The Cutlers’ Hall

The Cutlers’ Hall. Source: The Graphic 10 (28 November 1874): 517. Click on image to enlarge it.

The Cutlers’ Company and Feast

IN 1624 the Cutlers' Company was incorporated under an “Act for the good order and government of the makers of knives, sickles, shears, scissors, and other cutlery wares in Hal lamshire, in the county of York, and parts near adjoining.” The preamble of the Act declares that many of the cutlery works had refused to submit to the ordinances of the trade, and in the absence of proper authority were “thereby emboldened and do make such deceitful, unworkmanlike wares, and sell the same in divers parts of the kingdom, to the great deceit of His Majesty's subjects and scandal of the cutlers of Hallamshire, and disgrace and hindrance of the sale of cutlery and iron and steel wares there made, and to the great impoverishment, ruin, and over throw of multitudes of poor people.” The body corporate included a Master Cutler, two wardens, six searchers, and twenty-four assistant searchers, the other manufacturers in the company being termed the “commonalty.” Power was given to the executive to frame laws for the government of the trade, and inflict fines on those who broke them. The searchers had authority to seize all rubbishy wares turned out by unskilled workmen. For a long time freemen only were privileged to work at the cutlery business, but this exclusive policy was found to interfere so seriously with its development that this rule was rescinded by an Act of Parliament passed in 1814, which threw the trade open to all who chose to engage therein, and deprived the company of all its powers except the granting of trade marks, from which its income is mainly derived. These trade marks possess great value, for they are passports into the best markets of the world. In 1860 an Act was obtained, extending the benefits of the company to all makers of goods with “a cutting edge.”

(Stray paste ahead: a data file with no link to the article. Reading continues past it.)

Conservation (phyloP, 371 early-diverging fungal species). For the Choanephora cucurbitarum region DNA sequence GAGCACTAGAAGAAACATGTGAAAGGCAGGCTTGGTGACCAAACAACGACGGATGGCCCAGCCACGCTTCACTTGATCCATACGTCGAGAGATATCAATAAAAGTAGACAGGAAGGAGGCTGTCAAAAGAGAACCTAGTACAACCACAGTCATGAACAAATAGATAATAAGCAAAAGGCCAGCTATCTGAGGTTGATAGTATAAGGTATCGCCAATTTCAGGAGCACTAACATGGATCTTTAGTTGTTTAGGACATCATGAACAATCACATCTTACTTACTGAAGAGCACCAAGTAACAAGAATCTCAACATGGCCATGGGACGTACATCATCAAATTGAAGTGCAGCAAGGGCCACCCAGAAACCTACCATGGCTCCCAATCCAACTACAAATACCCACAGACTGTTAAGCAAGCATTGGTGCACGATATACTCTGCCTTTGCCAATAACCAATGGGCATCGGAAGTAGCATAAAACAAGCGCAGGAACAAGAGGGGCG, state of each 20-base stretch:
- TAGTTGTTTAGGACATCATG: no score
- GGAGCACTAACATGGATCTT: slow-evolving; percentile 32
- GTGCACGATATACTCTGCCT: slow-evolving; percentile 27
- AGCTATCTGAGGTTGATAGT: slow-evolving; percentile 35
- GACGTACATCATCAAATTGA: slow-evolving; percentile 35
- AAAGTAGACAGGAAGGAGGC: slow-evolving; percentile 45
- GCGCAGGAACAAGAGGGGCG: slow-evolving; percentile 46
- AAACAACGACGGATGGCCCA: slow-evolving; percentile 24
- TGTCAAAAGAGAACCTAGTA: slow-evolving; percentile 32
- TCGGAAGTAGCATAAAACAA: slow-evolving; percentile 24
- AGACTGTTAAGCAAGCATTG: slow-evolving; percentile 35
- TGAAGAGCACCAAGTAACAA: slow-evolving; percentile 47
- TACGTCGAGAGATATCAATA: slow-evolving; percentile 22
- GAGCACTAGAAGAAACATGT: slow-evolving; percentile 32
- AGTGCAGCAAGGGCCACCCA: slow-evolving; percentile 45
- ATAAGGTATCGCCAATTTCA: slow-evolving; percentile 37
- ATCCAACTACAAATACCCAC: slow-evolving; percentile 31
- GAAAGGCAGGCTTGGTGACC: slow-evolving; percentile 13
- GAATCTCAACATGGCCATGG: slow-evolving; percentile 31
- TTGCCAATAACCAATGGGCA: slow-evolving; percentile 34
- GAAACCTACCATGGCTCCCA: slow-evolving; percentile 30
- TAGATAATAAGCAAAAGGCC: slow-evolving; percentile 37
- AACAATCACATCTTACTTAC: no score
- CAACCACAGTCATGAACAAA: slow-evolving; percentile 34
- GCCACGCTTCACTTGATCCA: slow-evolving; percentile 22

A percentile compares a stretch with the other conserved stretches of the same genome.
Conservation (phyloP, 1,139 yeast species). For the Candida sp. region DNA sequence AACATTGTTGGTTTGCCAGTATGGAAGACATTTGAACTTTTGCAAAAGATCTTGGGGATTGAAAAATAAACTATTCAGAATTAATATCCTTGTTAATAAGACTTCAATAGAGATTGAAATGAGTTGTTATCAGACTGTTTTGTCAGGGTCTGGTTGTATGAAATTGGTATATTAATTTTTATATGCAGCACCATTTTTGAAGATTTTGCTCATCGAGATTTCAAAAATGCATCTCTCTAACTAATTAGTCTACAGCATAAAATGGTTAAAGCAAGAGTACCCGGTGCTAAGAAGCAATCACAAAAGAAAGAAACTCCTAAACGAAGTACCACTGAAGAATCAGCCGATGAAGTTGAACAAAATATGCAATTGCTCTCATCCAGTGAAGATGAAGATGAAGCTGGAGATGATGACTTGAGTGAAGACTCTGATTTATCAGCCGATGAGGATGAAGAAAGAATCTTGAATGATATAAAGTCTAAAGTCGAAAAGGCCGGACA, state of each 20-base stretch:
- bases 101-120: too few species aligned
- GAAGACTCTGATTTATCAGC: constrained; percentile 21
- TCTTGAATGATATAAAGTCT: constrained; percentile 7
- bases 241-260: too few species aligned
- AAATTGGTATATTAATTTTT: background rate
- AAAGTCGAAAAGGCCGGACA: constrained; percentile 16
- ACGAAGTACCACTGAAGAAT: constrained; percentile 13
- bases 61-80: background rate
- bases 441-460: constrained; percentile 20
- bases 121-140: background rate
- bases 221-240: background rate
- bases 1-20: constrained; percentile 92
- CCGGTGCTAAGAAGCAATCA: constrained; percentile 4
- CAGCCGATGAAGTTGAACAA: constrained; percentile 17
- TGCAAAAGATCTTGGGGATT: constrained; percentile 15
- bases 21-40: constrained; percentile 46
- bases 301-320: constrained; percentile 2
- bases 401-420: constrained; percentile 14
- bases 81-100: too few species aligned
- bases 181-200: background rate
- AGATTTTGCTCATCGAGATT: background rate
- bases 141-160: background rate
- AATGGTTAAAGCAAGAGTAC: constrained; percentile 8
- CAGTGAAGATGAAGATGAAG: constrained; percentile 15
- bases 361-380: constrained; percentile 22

The “Cutlers' Feast,” as an important social and political gathering, dates as far back as 1682. One hundred guineas is annually voted towards defraying the expense of the Feast, but it is well known that this sum only covers about a tenth part of the cost of the famous Banquet of the North. As showing the change in the social habits of the people we give the following quotation from a curious bill of the “settling-up” of the Feast in the year 1749 –“Rump of beef, 3s. 4d.; 6 fowls, 2s. 8d.; ham, 3s.; pies and puddings, 2s. 6d.; hare, 1s. 6d.; loin of veal, 1s. Iod,; bread, 1s.; butter, 2s.; roots, 4d.; ale and punch, 20s. 7d.; dressing, 4s.; total, 24, 2s. 9d. Collected by the company, 21s.; paid out of stock, 21s. 9d.” The Cutlers' Hall, shown in our sketch, is a handsome structure erected in Church Street, facing the Parish Church. It was built in 1832-3 at a cost of 6,500l. The Arms of the Company, which curiously enough are the same as those of the London Cutlers' Company, though there is no connection between the two, are placed outside, with the meaningless motto under neath—Pour farvenir a bonne foy. The Banqueting Hall is an elegant and spacious apartment, with a gallery at the north end for the ladies who grace the Feast with their presence, and a balcony on the east for the accommodation of the vocalists engaged to enliven the proceedings. The reception-room contains full length portraits of the Duke of Wellington, the first Lord Wharncliffe, the twelfth Duke of Norfolk, the late Earl Fitz william, and other notabilities of the town, while in the vestibule are placed on pedestals casts from Chantrey's busts of Sir Walter Scott, George Canning, James Watt, Professor Lyon Playfair, along with marble busts of James Montgomery, the poet, Mr. W. Jeffcock, the first Mayor of Sheffield, &c. The feast, which usually takes place on the first Thursday in September, did not come off till Thursday last, the 26th inst., when George Wilson, Esq., of Banner Cross, Master Cutler for the year presided. (523).

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”The Graphic Supplement Sheffield” and “Buildings and Industries of Sheffield.” The Graphic 10 (28 November 1874): 517, 520-24. Hathi Trust online version of a copy in the New York Public Library. Web. 2 July 2021

Last modified 2 July 2021